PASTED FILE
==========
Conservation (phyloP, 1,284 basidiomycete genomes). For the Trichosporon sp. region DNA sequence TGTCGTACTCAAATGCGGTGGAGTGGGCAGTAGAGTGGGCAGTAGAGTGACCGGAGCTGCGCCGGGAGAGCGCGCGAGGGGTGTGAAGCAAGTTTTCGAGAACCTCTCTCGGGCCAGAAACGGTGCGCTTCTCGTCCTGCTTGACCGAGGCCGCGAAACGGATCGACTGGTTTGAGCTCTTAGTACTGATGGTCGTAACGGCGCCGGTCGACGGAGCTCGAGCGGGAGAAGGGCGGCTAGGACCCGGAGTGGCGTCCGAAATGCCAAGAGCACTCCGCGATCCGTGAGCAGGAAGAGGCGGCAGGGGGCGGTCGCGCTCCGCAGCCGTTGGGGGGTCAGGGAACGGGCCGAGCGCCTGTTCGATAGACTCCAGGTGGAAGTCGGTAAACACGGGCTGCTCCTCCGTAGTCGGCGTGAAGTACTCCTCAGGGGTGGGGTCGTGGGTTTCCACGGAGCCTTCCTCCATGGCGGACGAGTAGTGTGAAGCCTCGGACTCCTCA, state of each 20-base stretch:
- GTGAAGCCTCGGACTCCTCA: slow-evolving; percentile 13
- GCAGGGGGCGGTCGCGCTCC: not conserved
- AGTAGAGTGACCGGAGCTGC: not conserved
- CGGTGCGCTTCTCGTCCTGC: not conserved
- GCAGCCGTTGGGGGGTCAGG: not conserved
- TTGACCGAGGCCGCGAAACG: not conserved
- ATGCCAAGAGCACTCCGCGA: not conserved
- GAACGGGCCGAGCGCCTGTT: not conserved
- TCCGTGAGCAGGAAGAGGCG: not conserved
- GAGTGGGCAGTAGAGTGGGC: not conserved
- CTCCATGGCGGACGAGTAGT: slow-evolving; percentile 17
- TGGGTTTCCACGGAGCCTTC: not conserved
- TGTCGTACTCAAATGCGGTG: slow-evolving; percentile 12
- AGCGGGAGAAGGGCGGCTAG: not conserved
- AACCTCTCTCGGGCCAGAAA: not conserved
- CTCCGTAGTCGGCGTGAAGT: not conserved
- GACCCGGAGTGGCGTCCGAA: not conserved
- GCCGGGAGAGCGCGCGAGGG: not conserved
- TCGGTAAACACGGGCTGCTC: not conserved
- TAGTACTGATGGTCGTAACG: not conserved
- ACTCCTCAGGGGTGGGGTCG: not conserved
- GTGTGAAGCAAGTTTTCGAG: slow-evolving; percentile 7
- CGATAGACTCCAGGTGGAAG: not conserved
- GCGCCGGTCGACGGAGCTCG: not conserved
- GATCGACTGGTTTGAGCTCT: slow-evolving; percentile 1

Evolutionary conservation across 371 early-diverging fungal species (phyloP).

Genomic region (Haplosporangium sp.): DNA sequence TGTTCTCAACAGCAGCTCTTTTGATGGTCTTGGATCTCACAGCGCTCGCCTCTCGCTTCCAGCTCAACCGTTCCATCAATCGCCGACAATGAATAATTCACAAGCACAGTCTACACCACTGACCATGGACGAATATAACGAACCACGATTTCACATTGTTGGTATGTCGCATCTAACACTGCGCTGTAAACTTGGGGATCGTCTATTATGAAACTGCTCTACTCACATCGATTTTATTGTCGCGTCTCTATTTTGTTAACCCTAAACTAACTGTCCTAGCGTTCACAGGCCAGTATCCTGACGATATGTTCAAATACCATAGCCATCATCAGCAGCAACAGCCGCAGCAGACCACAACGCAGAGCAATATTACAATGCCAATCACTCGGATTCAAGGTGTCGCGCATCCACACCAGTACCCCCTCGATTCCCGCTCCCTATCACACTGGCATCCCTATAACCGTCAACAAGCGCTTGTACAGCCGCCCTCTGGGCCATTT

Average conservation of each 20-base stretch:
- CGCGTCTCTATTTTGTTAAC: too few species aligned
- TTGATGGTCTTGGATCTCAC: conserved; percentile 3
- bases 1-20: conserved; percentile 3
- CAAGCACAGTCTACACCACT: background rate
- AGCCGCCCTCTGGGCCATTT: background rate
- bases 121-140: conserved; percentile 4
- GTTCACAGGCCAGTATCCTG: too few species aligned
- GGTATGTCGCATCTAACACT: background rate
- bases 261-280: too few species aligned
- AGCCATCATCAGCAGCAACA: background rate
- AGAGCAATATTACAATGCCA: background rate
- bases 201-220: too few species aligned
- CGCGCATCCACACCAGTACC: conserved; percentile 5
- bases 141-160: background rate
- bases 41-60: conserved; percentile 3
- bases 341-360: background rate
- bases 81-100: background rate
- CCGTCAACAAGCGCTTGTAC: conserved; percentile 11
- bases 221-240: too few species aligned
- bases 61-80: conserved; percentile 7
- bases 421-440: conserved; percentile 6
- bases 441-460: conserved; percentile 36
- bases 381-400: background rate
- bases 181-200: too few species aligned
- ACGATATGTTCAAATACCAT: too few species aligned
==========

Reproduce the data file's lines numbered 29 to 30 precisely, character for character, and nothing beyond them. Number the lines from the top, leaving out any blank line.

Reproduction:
Average conservation of each 20-base stretch:
- CGCGTCTCTATTTTGTTAAC: too few species aligned